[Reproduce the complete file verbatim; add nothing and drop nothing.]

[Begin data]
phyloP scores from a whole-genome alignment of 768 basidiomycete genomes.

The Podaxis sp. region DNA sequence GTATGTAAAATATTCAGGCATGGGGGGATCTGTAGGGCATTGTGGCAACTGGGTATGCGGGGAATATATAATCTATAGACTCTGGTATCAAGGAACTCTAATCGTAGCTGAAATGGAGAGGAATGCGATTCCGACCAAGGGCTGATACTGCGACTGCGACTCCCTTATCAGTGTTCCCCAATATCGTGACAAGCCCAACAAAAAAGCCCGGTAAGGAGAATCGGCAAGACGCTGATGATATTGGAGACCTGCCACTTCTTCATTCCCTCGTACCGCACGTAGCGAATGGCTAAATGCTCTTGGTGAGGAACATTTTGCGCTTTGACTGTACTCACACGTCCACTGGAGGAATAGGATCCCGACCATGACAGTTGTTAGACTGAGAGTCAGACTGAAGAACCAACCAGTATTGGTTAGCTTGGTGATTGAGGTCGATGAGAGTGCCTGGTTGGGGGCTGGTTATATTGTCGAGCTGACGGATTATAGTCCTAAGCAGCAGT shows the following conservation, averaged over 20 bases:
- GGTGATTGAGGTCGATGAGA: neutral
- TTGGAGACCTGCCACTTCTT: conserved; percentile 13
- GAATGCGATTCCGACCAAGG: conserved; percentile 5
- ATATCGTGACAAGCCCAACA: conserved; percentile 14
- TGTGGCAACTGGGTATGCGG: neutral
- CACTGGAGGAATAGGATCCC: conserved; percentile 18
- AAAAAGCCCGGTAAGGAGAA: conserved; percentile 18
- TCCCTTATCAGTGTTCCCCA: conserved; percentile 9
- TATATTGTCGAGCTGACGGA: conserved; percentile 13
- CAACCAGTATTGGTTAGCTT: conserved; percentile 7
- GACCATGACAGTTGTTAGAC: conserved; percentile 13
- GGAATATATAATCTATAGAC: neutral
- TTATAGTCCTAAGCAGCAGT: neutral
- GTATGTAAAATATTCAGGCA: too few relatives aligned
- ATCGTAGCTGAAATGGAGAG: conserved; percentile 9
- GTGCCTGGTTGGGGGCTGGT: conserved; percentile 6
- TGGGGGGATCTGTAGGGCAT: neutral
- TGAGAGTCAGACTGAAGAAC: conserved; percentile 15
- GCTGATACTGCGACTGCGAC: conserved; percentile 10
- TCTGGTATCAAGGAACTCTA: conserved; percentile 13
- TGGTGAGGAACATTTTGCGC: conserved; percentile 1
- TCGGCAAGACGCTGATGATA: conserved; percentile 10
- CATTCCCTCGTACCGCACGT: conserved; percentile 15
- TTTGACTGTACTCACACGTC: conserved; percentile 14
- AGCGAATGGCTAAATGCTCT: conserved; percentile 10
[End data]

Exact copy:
phyloP scores from a whole-genome alignment of 768 basidiomycete genomes.

The Podaxis sp. region DNA sequence GTATGTAAAATATTCAGGCATGGGGGGATCTGTAGGGCATTGTGGCAACTGGGTATGCGGGGAATATATAATCTATAGACTCTGGTATCAAGGAACTCTAATCGTAGCTGAAATGGAGAGGAATGCGATTCCGACCAAGGGCTGATACTGCGACTGCGACTCCCTTATCAGTGTTCCCCAATATCGTGACAAGCCCAACAAAAAAGCCCGGTAAGGAGAATCGGCAAGACGCTGATGATATTGGAGACCTGCCACTTCTTCATTCCCTCGTACCGCACGTAGCGAATGGCTAAATGCTCTTGGTGAGGAACATTTTGCGCTTTGACTGTACTCACACGTCCACTGGAGGAATAGGATCCCGACCATGACAGTTGTTAGACTGAGAGTCAGACTGAAGAACCAACCAGTATTGGTTAGCTTGGTGATTGAGGTCGATGAGAGTGCCTGGTTGGGGGCTGGTTATATTGTCGAGCTGACGGATTATAGTCCTAAGCAGCAGT shows the following conservation, averaged over 20 bases:
- GGTGATTGAGGTCGATGAGA: neutral
- TTGGAGACCTGCCACTTCTT: conserved; percentile 13
- GAATGCGATTCCGACCAAGG: conserved; percentile 5
- ATATCGTGACAAGCCCAACA: conserved; percentile 14
- TGTGGCAACTGGGTATGCGG: neutral
- CACTGGAGGAATAGGATCCC: conserved; percentile 18
- AAAAAGCCCGGTAAGGAGAA: conserved; percentile 18
- TCCCTTATCAGTGTTCCCCA: conserved; percentile 9
- TATATTGTCGAGCTGACGGA: conserved; percentile 13
- CAACCAGTATTGGTTAGCTT: conserved; percentile 7
- GACCATGACAGTTGTTAGAC: conserved; percentile 13
- GGAATATATAATCTATAGAC: neutral
- TTATAGTCCTAAGCAGCAGT: neutral
- GTATGTAAAATATTCAGGCA: too few relatives aligned
- ATCGTAGCTGAAATGGAGAG: conserved; percentile 9
- GTGCCTGGTTGGGGGCTGGT: conserved; percentile 6
- TGGGGGGATCTGTAGGGCAT: neutral
- TGAGAGTCAGACTGAAGAAC: conserved; percentile 15
- GCTGATACTGCGACTGCGAC: conserved; percentile 10
- TCTGGTATCAAGGAACTCTA: conserved; percentile 13
- TGGTGAGGAACATTTTGCGC: conserved; percentile 1
- TCGGCAAGACGCTGATGATA: conserved; percentile 10
- CATTCCCTCGTACCGCACGT: conserved; percentile 15
- TTTGACTGTACTCACACGTC: conserved; percentile 14
- AGCGAATGGCTAAATGCTCT: conserved; percentile 10